“Background/Aims: Whereas SB273005 clinical trial most children and adults respond to traditional eosinophilic esophagitis (EoE) treatments, such as exclusion of dietary allergens or the use of topical steroids, a small fraction may not. Methods: Based on clinical experience and a review of the literature, the aim of this work is to provide practical advice for caring for ‘refractory’ patients with EoE. Results:The approach to this type of patient continues to evolve and decision-making should consider a number of issues including the patient’s age, lack of a complete understanding of the natural
history of this disease, risks of monitoring, and side effects of treatments. Next, one needs to define the term ‘refractory’ in that this can refer either to persistent symptoms or to continued inflammation in the face of presumably effective drug or diet therapy. Before considering alternative treatments, it is important to rule out any other cause of persistent symptoms. For instance, could they be related to an occult esophageal narrowing not identified at the time of endoscopy? Esophagrams may be necessary to identify localized or longitudinal selleck products narrowing that could be amenable to dilation. If symptoms and inflammation persist and no narrowing is appreciated, an elemental diet can be considered; however, the long-term use of this in older children and adults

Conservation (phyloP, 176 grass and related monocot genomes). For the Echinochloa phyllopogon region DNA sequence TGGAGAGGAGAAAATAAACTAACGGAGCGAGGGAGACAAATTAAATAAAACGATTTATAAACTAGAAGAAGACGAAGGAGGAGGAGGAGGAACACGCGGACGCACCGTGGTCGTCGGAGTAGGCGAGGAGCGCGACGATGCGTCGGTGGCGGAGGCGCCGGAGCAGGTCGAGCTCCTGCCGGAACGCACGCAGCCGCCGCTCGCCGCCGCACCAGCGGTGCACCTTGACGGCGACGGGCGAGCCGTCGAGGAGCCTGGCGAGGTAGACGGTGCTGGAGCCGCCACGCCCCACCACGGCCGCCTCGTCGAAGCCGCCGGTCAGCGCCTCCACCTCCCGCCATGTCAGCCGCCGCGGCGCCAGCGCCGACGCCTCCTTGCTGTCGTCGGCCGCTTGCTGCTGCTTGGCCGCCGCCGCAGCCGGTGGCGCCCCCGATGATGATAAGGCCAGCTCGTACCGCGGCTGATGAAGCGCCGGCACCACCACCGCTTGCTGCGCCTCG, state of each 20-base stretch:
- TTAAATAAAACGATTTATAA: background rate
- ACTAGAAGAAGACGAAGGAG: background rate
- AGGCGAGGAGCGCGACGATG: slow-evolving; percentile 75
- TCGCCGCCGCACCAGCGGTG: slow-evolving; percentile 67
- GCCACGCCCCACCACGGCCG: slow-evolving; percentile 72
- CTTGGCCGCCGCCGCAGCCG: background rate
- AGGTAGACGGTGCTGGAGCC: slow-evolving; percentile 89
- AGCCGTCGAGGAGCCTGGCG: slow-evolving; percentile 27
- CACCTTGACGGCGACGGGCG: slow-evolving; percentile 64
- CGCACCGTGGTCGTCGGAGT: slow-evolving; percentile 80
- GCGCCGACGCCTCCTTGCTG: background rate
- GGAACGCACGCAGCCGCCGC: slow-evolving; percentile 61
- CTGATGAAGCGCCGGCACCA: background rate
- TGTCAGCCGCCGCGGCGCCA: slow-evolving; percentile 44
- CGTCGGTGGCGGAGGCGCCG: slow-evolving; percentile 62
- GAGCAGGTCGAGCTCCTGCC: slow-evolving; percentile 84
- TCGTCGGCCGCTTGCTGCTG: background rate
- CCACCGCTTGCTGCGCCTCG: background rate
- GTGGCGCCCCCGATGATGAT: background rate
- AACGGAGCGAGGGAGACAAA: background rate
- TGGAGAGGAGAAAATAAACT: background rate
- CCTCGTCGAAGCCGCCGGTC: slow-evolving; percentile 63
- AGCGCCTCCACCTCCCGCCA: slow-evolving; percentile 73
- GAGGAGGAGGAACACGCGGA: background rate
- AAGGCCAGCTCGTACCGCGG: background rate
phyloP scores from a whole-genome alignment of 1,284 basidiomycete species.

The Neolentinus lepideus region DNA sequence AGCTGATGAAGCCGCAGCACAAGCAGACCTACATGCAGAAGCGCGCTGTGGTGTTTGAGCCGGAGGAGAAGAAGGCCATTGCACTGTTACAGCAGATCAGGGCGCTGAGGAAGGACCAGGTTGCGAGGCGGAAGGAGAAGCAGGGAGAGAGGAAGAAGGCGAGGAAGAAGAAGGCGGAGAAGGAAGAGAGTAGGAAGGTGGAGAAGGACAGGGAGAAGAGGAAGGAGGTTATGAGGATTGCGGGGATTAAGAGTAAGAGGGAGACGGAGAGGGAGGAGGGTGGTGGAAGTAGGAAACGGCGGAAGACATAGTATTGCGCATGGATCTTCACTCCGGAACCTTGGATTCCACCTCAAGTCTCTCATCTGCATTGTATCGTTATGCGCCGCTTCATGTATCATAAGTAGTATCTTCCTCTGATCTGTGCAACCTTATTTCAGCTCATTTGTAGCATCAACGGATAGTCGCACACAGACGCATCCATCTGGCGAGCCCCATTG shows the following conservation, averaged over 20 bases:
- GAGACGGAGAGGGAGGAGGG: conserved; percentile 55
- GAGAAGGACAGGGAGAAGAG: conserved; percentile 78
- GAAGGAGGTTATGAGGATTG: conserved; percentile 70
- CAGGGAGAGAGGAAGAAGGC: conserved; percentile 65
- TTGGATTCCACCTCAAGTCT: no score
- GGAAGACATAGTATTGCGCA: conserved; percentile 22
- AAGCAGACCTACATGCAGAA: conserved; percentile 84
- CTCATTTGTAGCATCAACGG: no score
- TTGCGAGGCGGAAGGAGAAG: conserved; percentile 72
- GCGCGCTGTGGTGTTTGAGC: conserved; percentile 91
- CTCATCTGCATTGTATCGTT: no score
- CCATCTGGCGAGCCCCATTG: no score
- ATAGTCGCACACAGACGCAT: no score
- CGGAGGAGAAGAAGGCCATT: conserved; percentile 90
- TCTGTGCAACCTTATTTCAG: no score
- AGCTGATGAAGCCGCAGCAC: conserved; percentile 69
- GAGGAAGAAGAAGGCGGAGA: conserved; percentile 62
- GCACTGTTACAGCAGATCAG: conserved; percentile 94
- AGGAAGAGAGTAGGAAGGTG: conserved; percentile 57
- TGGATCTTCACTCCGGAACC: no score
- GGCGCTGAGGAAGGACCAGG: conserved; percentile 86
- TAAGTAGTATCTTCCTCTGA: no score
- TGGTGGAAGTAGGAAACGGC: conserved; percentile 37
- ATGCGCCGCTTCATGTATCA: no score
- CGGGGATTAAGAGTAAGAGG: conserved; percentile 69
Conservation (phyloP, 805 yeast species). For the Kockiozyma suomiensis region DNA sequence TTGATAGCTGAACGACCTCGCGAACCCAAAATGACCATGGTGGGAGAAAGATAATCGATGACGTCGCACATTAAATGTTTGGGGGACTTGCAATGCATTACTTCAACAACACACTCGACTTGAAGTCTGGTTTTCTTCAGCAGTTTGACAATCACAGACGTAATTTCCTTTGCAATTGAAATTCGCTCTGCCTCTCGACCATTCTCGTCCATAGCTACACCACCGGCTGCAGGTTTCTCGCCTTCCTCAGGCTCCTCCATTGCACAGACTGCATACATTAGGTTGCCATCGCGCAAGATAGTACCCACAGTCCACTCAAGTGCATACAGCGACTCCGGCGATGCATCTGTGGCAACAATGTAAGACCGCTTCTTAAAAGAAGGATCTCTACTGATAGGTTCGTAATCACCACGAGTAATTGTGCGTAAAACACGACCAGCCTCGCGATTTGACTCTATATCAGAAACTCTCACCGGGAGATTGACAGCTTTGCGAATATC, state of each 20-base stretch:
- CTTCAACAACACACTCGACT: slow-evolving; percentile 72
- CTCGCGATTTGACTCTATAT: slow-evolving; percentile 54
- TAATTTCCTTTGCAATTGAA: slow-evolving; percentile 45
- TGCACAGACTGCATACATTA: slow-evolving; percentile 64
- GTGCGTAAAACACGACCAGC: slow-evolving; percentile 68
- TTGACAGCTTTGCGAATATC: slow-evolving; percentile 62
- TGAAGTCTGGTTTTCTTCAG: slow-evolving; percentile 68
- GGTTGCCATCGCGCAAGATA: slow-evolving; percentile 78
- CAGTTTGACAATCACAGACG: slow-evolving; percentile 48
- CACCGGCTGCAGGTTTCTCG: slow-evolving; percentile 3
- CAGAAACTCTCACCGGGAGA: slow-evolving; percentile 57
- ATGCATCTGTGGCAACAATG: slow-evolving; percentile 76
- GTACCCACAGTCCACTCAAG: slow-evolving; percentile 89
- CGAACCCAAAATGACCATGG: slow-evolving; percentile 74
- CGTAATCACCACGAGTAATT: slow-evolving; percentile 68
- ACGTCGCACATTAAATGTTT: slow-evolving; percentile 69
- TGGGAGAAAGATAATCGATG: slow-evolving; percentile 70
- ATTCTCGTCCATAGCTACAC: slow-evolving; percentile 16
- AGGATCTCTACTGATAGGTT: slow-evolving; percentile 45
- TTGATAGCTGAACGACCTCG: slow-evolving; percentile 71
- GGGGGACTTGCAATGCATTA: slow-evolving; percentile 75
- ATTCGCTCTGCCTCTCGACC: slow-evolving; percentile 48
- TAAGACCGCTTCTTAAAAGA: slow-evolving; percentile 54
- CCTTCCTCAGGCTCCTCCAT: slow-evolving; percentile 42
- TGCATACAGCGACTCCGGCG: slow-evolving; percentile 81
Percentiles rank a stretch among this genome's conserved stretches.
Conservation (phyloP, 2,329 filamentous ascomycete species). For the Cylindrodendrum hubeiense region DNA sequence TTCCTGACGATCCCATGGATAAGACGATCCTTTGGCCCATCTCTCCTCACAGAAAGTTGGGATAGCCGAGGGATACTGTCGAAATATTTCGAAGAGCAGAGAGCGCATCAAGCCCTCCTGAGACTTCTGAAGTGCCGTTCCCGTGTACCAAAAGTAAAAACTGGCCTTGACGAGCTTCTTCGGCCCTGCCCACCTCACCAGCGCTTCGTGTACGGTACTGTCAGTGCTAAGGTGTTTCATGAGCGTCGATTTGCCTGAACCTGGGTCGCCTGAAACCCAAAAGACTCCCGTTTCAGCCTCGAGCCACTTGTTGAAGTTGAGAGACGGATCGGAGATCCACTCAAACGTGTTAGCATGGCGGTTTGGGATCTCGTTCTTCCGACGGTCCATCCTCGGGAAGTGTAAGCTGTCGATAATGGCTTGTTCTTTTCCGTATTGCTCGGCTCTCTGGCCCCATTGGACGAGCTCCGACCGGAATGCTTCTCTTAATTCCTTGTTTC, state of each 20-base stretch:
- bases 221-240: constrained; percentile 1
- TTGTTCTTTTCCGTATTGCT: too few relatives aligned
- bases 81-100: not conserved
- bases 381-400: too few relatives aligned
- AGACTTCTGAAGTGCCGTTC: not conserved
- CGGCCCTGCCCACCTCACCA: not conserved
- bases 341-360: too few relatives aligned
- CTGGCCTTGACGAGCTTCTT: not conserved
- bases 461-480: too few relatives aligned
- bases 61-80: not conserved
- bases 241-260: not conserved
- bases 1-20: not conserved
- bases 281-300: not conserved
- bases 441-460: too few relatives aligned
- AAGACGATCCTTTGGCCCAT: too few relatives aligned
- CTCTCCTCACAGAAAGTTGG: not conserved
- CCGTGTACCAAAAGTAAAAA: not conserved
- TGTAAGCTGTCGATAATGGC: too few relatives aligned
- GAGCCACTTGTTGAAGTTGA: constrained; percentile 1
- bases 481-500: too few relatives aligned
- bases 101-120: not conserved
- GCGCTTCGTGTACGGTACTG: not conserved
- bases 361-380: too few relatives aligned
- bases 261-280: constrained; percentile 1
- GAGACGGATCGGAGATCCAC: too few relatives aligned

may be difficult. Prednisone or systemic steroids may be indicated to induce remission, but side effects and complications associated selleck chemical with chronic use are limiting. Finally, the use of immunosuppression or biological agents has been reported in case reports and studies; use of these may be limited by side effects or the need to utilize compassionate use protocols. Conclusions: As the scope of esophageal eosinophilia continues to evolve, the clinical and molecular characterization of new clinical phenotypes will be important
so that new therapeutic targets can be identified. (C) 2014 S. Karger AG, Basel”
“Introduction: Surgical wound infection in colorectal surgery has incidence rate of up to 26%. Peri-operative factors and those of the patients themselves play a part in these infections. The correct administration of the antibiotic, a normal temperature, and hyperoxygenation are a commonly applied triad. The primary aim of the study was to evaluate the incidence of surgical wound infection in patients subjective to colorectal surgery where a surgical infection prevention protocol was applied. The second objective was the relationship between surgical infection and peri-operative factors.\n\nMaterial and methods: An observational study was conducted on 100 patients who had undergone elective colorectal surgery. Demographic data and related surgical and post-surgical data were recorded.